The lawsuit says Thicke [and others] have "the utmost respect for and admiration of Marvin Gaye, Funkadelic and their musical legacies," but must "reluctantly file this action in the face of multiple adverse claims from alleged successors in interest to those artists."You can listen to all 3 songs at the link. I like this lawsuit, because "Blurred Lines" isn't copying those other 2 songs. It's a tribute to that old style, not a copying. Naturally, the Gaye and Funkadelic property owners feel the normal human greed and would like some "Blurred Lines" cash thrown their way, but these threats of lawsuits deserve legal pushback, and I like seeing the new artist doing something that will deter that tactic. I'm not an intellectual property expert, so I'll let others weigh in on the likelihood that Thicke will get the judicial remedy he seeks.
Those earlier artists benefit when the younger generations get their ears tuned to the old sound. If you go to the YouTube "Got to Give It Up" page, you'll see people saying things like "The Blured Lines lawsuit brought me here." Me too! When's the last time you listened to "Got to Give It Up"? I'm a long time Marvin Gaye fan. I bought the single "Stubborn Kind of Fellow" when it came out in 1962. It was one of the first records I bought, and it was Gaye's first single if you don't count 3 failed efforts at marketing him as "the Black Frank Sinatra." But "Got to Give It Up" is late 70s Gaye, the sort of thing we loathed at the time and called "disco." I listened to it today, and I probably would otherwise never have listened to it.
Gaye has been dead for almost 30 years, so there's no way of knowing what he would think of the claims the owners of his intellectual property are making today. And why isn't stuff this old in the public domain already and completely open to picking over and reenvisioning and outright note-for-note copying? It seems odd to clutter the court with a preemptive lawsuit, but what is Thicke supposed to do about the predation his success attracts? Congress should redo the copyright law, shorten the terms of ownership, and thereby limit the potential for lawsuits and threats of lawsuits, which are especially bad when the artist is not around even to have a belief about whether his rights are infringed.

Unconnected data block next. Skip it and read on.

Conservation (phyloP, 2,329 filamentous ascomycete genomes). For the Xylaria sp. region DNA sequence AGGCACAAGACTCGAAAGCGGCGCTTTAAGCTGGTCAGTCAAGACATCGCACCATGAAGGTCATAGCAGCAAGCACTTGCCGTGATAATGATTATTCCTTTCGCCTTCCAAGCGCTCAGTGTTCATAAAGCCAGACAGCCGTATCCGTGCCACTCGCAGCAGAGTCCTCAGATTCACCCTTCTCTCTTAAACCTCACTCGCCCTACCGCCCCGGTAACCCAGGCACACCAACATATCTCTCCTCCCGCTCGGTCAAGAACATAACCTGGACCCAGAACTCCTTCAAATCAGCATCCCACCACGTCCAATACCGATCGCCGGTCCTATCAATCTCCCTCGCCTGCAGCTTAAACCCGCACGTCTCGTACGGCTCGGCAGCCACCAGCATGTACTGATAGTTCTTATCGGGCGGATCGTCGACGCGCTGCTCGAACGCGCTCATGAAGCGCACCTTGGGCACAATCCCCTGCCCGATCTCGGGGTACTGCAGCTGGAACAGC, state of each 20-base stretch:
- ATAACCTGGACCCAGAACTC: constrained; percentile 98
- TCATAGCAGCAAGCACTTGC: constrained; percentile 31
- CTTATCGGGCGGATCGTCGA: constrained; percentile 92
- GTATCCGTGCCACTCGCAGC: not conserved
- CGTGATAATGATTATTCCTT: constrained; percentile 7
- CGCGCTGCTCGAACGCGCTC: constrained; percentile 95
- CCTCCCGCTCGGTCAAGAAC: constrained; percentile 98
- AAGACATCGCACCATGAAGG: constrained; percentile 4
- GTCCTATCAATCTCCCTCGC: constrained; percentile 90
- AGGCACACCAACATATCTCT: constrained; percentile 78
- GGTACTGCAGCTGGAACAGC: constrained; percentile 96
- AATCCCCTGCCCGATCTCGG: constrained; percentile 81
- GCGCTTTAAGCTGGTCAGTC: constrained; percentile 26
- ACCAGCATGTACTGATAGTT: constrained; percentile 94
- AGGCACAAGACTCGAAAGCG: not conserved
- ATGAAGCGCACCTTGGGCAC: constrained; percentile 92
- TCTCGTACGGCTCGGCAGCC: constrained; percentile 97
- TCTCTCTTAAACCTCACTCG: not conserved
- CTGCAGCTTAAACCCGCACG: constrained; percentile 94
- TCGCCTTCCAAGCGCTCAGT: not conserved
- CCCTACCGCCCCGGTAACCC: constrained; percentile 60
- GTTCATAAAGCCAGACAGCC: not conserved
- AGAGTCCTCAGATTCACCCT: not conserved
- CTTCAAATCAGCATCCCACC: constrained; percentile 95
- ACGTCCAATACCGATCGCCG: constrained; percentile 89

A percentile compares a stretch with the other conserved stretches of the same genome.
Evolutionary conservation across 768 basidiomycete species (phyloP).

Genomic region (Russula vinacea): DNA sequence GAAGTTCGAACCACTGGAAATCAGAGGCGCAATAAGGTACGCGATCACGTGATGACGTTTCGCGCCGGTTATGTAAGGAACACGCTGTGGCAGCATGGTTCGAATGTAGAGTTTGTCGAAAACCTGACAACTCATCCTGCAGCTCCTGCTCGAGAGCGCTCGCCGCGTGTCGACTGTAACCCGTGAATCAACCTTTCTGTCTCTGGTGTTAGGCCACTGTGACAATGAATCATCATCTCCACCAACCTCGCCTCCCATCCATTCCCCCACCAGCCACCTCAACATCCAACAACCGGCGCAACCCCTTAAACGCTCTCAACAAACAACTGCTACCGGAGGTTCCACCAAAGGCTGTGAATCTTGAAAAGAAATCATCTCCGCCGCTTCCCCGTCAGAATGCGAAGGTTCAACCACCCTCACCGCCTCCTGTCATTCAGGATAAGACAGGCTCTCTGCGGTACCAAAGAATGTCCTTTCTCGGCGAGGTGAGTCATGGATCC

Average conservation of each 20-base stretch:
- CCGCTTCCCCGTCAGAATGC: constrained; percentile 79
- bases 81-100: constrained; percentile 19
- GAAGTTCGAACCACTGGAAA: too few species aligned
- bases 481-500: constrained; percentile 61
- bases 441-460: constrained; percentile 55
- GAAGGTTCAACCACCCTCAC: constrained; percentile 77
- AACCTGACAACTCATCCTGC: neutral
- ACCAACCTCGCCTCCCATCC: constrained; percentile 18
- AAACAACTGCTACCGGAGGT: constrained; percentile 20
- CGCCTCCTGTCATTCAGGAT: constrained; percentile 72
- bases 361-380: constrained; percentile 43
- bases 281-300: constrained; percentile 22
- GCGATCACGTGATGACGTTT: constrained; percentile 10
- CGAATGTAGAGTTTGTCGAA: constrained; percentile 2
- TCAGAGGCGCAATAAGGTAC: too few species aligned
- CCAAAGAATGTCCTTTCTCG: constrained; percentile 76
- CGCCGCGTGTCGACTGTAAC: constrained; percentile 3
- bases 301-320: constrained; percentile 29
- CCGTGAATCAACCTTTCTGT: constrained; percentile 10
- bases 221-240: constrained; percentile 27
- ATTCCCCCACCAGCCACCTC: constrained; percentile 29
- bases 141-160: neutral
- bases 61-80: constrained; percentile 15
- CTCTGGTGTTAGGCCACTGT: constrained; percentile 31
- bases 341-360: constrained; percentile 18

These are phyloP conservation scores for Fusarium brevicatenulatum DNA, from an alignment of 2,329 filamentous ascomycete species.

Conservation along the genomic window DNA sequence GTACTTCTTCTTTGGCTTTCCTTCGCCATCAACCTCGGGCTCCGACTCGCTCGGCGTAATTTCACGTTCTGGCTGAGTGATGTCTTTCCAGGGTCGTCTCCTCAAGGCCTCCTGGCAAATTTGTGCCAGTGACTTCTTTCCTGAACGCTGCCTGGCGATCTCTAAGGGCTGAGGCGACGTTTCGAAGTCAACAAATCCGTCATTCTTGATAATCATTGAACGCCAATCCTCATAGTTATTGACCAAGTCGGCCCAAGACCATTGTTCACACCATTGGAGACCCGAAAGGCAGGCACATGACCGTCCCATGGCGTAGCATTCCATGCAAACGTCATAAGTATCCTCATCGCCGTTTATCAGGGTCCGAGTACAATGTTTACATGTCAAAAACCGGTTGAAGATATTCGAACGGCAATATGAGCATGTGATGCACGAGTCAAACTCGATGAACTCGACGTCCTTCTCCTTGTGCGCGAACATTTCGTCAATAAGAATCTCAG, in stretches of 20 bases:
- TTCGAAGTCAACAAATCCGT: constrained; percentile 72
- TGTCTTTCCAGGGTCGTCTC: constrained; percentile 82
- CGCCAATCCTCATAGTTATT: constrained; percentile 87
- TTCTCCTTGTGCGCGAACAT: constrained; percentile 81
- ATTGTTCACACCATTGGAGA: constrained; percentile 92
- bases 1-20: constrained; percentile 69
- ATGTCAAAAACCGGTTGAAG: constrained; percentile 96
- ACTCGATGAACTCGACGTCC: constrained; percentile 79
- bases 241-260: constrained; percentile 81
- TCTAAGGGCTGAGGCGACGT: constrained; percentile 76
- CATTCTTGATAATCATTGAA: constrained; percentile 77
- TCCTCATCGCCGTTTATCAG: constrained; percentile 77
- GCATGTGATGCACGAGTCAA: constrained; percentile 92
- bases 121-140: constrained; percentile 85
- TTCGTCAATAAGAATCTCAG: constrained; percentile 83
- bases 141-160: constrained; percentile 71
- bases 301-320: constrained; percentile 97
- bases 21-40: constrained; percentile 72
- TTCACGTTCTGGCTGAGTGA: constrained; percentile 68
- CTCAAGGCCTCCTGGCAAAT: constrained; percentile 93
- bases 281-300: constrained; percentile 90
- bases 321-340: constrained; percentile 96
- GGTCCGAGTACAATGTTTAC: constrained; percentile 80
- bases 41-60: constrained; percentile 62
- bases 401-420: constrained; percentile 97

ADDED: Look at how Madonna reacted to what was much more of a rip off:
“I certainly think [Lady Gaga] references me a lot in her work. And sometimes I think it’s amusing and flattering and well done”... Madonna said sometimes Gaga’s work also appears to be a “statement about taking something that was in the Zeitgeist, you know, 20 years ago and turning it inside out and reinterpreting it.”Maybe Gaye, had he lived, would have displayed a similar attitude. Unfortunately, Gaye was murdered, and so we are deprived of the chance to see him sip tea and smile and use words we need to look up — or whatever his version of that would be — when some reporter pushes him to say what he thinks about the similarity between "Blurred Lines" and "Got to Give It Up."
“There’s a lot of ways to look at it. I can’t really be annoyed by it... because, obviously, I’ve influenced her.” But the Material Girl became coy when the conversation turned to “Born This Way.” “When I heard it on the radio …I said that sounds very familiar,” Madonna said.
Asked if that felt annoying, Madonna responded, “It felt reductive.” Pressed as to whether that was a good or bad thing, Madonna told Cynthia McFadden to “look it up” — we did; the term means “minimal” or “crude” — before smiling slyly and taking a sip from her tea cup.
CORRECTION: The text is corrected to show that Gaye died almost 30 years ago (not almost 40 years ago).